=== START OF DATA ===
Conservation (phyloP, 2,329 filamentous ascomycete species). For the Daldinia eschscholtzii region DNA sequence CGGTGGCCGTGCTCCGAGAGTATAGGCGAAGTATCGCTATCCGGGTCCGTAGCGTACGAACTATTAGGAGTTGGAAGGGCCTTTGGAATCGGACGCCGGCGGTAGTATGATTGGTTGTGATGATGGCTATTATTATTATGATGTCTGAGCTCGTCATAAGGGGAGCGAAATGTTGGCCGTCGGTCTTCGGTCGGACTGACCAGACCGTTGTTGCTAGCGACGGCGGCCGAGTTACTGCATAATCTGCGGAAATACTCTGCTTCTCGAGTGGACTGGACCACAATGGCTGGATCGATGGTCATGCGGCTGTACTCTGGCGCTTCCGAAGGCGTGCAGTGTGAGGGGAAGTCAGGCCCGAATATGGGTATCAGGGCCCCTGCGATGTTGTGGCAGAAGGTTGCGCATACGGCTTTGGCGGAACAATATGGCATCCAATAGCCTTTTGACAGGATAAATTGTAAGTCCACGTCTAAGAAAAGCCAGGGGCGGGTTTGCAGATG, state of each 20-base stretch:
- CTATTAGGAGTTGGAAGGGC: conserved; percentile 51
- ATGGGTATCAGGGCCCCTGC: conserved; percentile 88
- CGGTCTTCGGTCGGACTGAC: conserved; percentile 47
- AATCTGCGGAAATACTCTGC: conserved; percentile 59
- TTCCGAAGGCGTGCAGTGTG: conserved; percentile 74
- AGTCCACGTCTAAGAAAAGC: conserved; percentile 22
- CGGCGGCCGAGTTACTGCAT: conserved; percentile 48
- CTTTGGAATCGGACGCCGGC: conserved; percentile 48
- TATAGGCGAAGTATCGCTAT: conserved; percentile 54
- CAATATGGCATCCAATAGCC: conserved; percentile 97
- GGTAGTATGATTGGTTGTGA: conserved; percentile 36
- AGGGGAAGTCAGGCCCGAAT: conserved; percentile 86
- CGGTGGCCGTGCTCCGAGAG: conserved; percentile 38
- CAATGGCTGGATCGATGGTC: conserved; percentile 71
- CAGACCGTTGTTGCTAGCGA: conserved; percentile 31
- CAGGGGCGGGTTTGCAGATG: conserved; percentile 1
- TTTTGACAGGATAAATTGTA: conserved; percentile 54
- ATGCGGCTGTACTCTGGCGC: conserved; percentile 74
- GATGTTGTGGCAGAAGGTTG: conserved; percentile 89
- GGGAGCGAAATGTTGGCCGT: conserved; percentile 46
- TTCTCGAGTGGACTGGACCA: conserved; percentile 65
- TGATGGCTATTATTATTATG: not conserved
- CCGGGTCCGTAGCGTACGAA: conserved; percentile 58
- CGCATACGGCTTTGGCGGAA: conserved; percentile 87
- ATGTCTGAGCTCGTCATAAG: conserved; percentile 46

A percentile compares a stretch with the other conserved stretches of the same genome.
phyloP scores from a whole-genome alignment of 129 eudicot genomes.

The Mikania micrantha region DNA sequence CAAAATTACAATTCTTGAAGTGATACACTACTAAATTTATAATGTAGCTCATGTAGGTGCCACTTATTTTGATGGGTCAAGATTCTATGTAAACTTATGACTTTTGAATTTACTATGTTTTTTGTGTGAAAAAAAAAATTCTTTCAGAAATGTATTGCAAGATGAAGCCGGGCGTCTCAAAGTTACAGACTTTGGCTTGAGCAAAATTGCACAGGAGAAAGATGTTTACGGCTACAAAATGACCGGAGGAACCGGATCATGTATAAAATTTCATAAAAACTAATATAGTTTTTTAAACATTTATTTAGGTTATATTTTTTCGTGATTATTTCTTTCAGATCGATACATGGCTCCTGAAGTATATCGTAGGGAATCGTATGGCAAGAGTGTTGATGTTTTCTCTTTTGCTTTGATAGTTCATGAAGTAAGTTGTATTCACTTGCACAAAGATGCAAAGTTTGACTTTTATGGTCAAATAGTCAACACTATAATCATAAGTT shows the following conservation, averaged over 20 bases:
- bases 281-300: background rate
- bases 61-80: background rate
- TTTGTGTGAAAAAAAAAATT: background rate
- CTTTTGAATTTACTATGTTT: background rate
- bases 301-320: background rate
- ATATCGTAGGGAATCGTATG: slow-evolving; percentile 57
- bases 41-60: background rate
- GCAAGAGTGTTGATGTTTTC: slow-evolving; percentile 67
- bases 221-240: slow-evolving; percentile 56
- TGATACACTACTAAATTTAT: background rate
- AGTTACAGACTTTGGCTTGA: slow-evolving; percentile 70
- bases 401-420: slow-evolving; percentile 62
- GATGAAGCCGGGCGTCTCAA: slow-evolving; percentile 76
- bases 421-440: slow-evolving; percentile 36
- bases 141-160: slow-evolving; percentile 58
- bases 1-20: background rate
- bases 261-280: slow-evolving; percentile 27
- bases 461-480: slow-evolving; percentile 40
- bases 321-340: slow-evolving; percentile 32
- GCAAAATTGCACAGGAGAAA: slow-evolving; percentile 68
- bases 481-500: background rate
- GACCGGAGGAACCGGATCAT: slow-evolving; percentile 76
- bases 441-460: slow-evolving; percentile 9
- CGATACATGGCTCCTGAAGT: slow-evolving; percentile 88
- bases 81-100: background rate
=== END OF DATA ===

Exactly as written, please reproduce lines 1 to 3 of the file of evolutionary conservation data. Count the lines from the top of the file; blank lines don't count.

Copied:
Conservation (phyloP, 2,329 filamentous ascomycete species). For the Daldinia eschscholtzii region DNA sequence CGGTGGCCGTGCTCCGAGAGTATAGGCGAAGTATCGCTATCCGGGTCCGTAGCGTACGAACTATTAGGAGTTGGAAGGGCCTTTGGAATCGGACGCCGGCGGTAGTATGATTGGTTGTGATGATGGCTATTATTATTATGATGTCTGAGCTCGTCATAAGGGGAGCGAAATGTTGGCCGTCGGTCTTCGGTCGGACTGACCAGACCGTTGTTGCTAGCGACGGCGGCCGAGTTACTGCATAATCTGCGGAAATACTCTGCTTCTCGAGTGGACTGGACCACAATGGCTGGATCGATGGTCATGCGGCTGTACTCTGGCGCTTCCGAAGGCGTGCAGTGTGAGGGGAAGTCAGGCCCGAATATGGGTATCAGGGCCCCTGCGATGTTGTGGCAGAAGGTTGCGCATACGGCTTTGGCGGAACAATATGGCATCCAATAGCCTTTTGACAGGATAAATTGTAAGTCCACGTCTAAGAAAAGCCAGGGGCGGGTTTGCAGATG, state of each 20-base stretch:
- CTATTAGGAGTTGGAAGGGC: conserved; percentile 51
- ATGGGTATCAGGGCCCCTGC: conserved; percentile 88